GMRT Report

The upgraded GMRT moves to the near final release:

The work on the upgrade of the GMRT has come close to the final release. For the GMRT observing cycle #34 (starting from April 2018), the upgraded GMRT (uGMRT) is being made available with all the four main receiver bands — Band-2 (120-250 MHz), Band-3 (250-500 MHz), Band-4 (550-850 MHz) and Band-5 (1000-1450 MHz) — populated on all the 30 antennas. Whereas Band-2 is released in a shared risk mode, all the other bands are available in the regular release mode. These are accompanied by a 30 antenna, 400 MHz bandwidth back-end that can implement a full Stokes interferometer for up to 16384 spectral channels, and a 4 beam pulsar receiver with incoherent array and phased array options, and a real-time 200 to 400 MHz bandwidth coherent dedispersion system for each beam.

Proposals for the GMRT observing cycle 34, submitted in January 2018, have reached an all time high of 110 submissions, with a record oversubscription factor of 2.8. The proposals for the uGMRT systems already outnumber those for the legacy GMRT systems, which is very promising. We expect some exciting new science results from this cycle of observations !

Sample early results with the uGMRT:

Meanwhile, results have already started flowing from the uGMRT systems. A few representative samples are as follows :

(i) The accompanying figure shows the first new pulsar discovered with the uGMRT operating at Band-3 (250-500 MHz) in the incoherent array mode, as part of a pilot for a proposed all-sky pulsar survey with the uGMRT. This first discovery is a pulsar with a period of 442.5 millisec and a dispersion measure of 69.1 parsec/cc, and shows up clearly in the search data (as seen in the accompanying figure) and follow-up observations have confirmed this discovery. This early discovery augurs well for the potential of finding many new pulsars with the improved sensitivity of the uGMRT. (figure courtesy of Y. Gupta and collaborators)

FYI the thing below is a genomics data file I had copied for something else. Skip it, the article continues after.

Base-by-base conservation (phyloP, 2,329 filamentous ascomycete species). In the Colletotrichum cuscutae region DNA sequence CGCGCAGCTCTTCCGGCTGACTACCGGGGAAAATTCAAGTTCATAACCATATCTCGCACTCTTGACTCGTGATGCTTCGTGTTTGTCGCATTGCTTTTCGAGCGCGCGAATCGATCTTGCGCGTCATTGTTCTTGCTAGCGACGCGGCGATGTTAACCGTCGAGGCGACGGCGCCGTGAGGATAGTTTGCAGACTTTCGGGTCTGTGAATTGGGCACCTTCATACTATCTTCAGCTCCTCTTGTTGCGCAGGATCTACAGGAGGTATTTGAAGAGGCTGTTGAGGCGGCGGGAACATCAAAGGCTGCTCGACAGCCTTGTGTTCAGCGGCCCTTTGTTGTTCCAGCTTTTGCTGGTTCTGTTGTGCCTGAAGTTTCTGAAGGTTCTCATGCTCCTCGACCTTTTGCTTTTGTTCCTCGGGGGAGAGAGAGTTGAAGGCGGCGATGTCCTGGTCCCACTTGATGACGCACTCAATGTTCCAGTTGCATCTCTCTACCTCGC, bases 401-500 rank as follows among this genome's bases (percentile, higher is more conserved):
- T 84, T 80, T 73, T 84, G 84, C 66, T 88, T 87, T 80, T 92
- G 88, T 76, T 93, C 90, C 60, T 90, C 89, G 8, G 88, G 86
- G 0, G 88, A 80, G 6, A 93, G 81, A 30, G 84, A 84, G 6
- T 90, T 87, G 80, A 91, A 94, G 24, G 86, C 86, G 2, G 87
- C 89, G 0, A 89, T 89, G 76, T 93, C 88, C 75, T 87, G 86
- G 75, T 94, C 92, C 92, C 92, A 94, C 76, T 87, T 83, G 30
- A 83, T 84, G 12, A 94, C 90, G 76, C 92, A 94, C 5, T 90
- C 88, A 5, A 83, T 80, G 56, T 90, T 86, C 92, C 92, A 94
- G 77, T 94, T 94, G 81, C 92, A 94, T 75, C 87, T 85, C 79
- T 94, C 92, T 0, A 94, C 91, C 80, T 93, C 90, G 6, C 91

Figure 1: First new pulsar discovered with the uGMRT operating at Band-3 (250-500 MHz). This pulsar has a period of 442.5 millisec and a dispersion measure of 69.1 parsec/cc.

(ii) The uGMRT is being used at L-band for highly sensitive studies of the Extended Groth Strip as part of a search for redshifted HI 21-cm and radio continuum emission from star-forming galaxies. The accompanying figure shows a preliminary image made over just 100 MHz (1300-1400 MHz) of the full band uGMRT system. The RMS noise is 5 microJy/Bm, making this the deepest GMRT image so far, and also one of the deepest images from any radio telescope. We are eagerly awaiting the results from the full bandwidth analysis for theseobservations for an even more sensitive result. (courtesy A. Bera, N. Kanekar, N. Chengalur, NCRA).

Figure 2: Deep imaging results using just 100 MHz (1300-1400 MHz) of the full band uGMRT system. The RMS noise is 5 microJy/Bm, making this the deepest GMRT image so far.

The GMRT helps shed light on the first multi-messenger GW170817 neutron star merger event:

The first ever detection of gravitational waves from a neutron star merger event (GW170817) truly heralded the beginning of an exciting new era of multi-messenger astronomy. Amongst the host of observatories that followed up this GW event over different parts of the electromagnetic spectrum, the uGMRT with its unique low frequency detections of the source, has played an important role in constraining the models for the structure of this event. The accompanying plot (from Hallinan et al 2017) shows the detections with the uGMRT at low frequencies, which have allowed the authors to infer the details of the cocoon model for this event. Follow-up observations of this source with the uGMRT are continuing, and are expected to yield additional insights into the evolution of this enigmatic event.

Figure 3: Radio detection of GW 170817, the neutron star merger event, at low radio frequencies with the uGMRT.


Report provided by Tirthankar Roy Choudhury